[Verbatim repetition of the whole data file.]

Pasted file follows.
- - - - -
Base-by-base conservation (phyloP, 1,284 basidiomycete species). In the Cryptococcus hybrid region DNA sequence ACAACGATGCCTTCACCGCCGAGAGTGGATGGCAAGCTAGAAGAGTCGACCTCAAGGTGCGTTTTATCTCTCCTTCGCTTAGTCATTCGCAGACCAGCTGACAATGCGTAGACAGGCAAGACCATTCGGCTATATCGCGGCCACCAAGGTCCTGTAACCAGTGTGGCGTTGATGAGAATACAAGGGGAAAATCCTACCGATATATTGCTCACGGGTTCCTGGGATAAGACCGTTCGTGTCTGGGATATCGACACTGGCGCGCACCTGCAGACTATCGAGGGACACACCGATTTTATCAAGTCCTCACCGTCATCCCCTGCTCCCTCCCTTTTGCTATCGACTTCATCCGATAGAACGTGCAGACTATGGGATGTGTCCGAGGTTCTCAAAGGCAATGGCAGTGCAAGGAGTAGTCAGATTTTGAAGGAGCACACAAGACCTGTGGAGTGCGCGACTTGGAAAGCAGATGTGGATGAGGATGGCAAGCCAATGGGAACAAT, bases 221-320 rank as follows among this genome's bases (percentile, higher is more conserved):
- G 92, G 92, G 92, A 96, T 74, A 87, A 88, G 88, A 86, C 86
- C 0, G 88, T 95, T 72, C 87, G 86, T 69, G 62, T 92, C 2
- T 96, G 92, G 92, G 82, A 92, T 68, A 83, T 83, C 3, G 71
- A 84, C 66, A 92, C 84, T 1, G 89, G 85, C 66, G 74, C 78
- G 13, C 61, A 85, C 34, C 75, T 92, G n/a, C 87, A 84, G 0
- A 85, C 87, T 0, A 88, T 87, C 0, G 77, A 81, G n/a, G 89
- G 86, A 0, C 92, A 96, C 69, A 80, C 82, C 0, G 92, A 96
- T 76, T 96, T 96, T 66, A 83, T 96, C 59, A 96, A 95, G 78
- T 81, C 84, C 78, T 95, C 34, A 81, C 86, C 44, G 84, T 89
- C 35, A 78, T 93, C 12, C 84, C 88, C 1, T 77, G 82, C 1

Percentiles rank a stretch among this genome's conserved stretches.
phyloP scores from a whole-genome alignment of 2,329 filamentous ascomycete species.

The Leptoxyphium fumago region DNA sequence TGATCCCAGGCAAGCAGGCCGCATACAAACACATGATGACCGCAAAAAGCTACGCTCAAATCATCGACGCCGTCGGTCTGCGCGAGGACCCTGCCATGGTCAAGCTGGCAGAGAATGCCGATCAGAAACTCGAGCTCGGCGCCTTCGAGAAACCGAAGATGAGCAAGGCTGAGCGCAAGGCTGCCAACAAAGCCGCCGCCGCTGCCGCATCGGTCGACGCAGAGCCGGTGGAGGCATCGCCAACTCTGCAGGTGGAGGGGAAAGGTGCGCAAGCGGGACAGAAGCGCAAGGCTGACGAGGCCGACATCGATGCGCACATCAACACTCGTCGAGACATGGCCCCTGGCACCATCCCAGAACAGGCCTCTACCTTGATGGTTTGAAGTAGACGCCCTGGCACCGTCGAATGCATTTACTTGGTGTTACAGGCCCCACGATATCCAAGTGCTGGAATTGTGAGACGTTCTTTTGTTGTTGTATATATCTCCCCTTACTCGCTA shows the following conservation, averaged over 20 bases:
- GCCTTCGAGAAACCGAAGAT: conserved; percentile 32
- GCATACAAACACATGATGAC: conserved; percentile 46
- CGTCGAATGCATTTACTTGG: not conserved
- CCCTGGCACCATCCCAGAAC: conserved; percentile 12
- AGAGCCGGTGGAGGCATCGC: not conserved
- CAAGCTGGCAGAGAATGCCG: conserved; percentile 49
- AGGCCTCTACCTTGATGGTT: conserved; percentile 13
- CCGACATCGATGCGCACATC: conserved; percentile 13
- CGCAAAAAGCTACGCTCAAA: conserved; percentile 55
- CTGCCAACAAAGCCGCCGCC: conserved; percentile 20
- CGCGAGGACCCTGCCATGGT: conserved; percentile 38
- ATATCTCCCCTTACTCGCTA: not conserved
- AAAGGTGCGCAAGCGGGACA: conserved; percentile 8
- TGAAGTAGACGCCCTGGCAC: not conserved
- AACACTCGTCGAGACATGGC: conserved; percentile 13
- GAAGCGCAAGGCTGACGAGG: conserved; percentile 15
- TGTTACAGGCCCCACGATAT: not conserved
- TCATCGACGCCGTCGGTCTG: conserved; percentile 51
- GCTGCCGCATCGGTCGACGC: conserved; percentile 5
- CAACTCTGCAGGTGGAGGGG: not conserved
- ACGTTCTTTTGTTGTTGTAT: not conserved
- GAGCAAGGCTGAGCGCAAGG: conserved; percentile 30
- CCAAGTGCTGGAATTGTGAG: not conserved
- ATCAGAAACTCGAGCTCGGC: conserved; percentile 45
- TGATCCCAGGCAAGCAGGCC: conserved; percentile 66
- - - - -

Base-by-base conservation (phyloP, 1,284 basidiomycete species). In the Cryptococcus hybrid region DNA sequence ACAACGATGCCTTCACCGCCGAGAGTGGATGGCAAGCTAGAAGAGTCGACCTCAAGGTGCGTTTTATCTCTCCTTCGCTTAGTCATTCGCAGACCAGCTGACAATGCGTAGACAGGCAAGACCATTCGGCTATATCGCGGCCACCAAGGTCCTGTAACCAGTGTGGCGTTGATGAGAATACAAGGGGAAAATCCTACCGATATATTGCTCACGGGTTCCTGGGATAAGACCGTTCGTGTCTGGGATATCGACACTGGCGCGCACCTGCAGACTATCGAGGGACACACCGATTTTATCAAGTCCTCACCGTCATCCCCTGCTCCCTCCCTTTTGCTATCGACTTCATCCGATAGAACGTGCAGACTATGGGATGTGTCCGAGGTTCTCAAAGGCAATGGCAGTGCAAGGAGTAGTCAGATTTTGAAGGAGCACACAAGACCTGTGGAGTGCGCGACTTGGAAAGCAGATGTGGATGAGGATGGCAAGCCAATGGGAACAAT, bases 221-320 rank as follows among this genome's bases (percentile, higher is more conserved):
- G 92, G 92, G 92, A 96, T 74, A 87, A 88, G 88, A 86, C 86
- C 0, G 88, T 95, T 72, C 87, G 86, T 69, G 62, T 92, C 2
- T 96, G 92, G 92, G 82, A 92, T 68, A 83, T 83, C 3, G 71
- A 84, C 66, A 92, C 84, T 1, G 89, G 85, C 66, G 74, C 78
- G 13, C 61, A 85, C 34, C 75, T 92, G n/a, C 87, A 84, G 0
- A 85, C 87, T 0, A 88, T 87, C 0, G 77, A 81, G n/a, G 89
- G 86, A 0, C 92, A 96, C 69, A 80, C 82, C 0, G 92, A 96
- T 76, T 96, T 96, T 66, A 83, T 96, C 59, A 96, A 95, G 78
- T 81, C 84, C 78, T 95, C 34, A 81, C 86, C 44, G 84, T 89
- C 35, A 78, T 93, C 12, C 84, C 88, C 1, T 77, G 82, C 1

Percentiles rank a stretch among this genome's conserved stretches.
phyloP scores from a whole-genome alignment of 2,329 filamentous ascomycete species.

The Leptoxyphium fumago region DNA sequence TGATCCCAGGCAAGCAGGCCGCATACAAACACATGATGACCGCAAAAAGCTACGCTCAAATCATCGACGCCGTCGGTCTGCGCGAGGACCCTGCCATGGTCAAGCTGGCAGAGAATGCCGATCAGAAACTCGAGCTCGGCGCCTTCGAGAAACCGAAGATGAGCAAGGCTGAGCGCAAGGCTGCCAACAAAGCCGCCGCCGCTGCCGCATCGGTCGACGCAGAGCCGGTGGAGGCATCGCCAACTCTGCAGGTGGAGGGGAAAGGTGCGCAAGCGGGACAGAAGCGCAAGGCTGACGAGGCCGACATCGATGCGCACATCAACACTCGTCGAGACATGGCCCCTGGCACCATCCCAGAACAGGCCTCTACCTTGATGGTTTGAAGTAGACGCCCTGGCACCGTCGAATGCATTTACTTGGTGTTACAGGCCCCACGATATCCAAGTGCTGGAATTGTGAGACGTTCTTTTGTTGTTGTATATATCTCCCCTTACTCGCTA shows the following conservation, averaged over 20 bases:
- GCCTTCGAGAAACCGAAGAT: conserved; percentile 32
- GCATACAAACACATGATGAC: conserved; percentile 46
- CGTCGAATGCATTTACTTGG: not conserved
- CCCTGGCACCATCCCAGAAC: conserved; percentile 12
- AGAGCCGGTGGAGGCATCGC: not conserved
- CAAGCTGGCAGAGAATGCCG: conserved; percentile 49
- AGGCCTCTACCTTGATGGTT: conserved; percentile 13
- CCGACATCGATGCGCACATC: conserved; percentile 13
- CGCAAAAAGCTACGCTCAAA: conserved; percentile 55
- CTGCCAACAAAGCCGCCGCC: conserved; percentile 20
- CGCGAGGACCCTGCCATGGT: conserved; percentile 38
- ATATCTCCCCTTACTCGCTA: not conserved
- AAAGGTGCGCAAGCGGGACA: conserved; percentile 8
- TGAAGTAGACGCCCTGGCAC: not conserved
- AACACTCGTCGAGACATGGC: conserved; percentile 13
- GAAGCGCAAGGCTGACGAGG: conserved; percentile 15
- TGTTACAGGCCCCACGATAT: not conserved
- TCATCGACGCCGTCGGTCTG: conserved; percentile 51
- GCTGCCGCATCGGTCGACGC: conserved; percentile 5
- CAACTCTGCAGGTGGAGGGG: not conserved
- ACGTTCTTTTGTTGTTGTAT: not conserved
- GAGCAAGGCTGAGCGCAAGG: conserved; percentile 30
- CCAAGTGCTGGAATTGTGAG: not conserved
- ATCAGAAACTCGAGCTCGGC: conserved; percentile 45
- TGATCCCAGGCAAGCAGGCC: conserved; percentile 66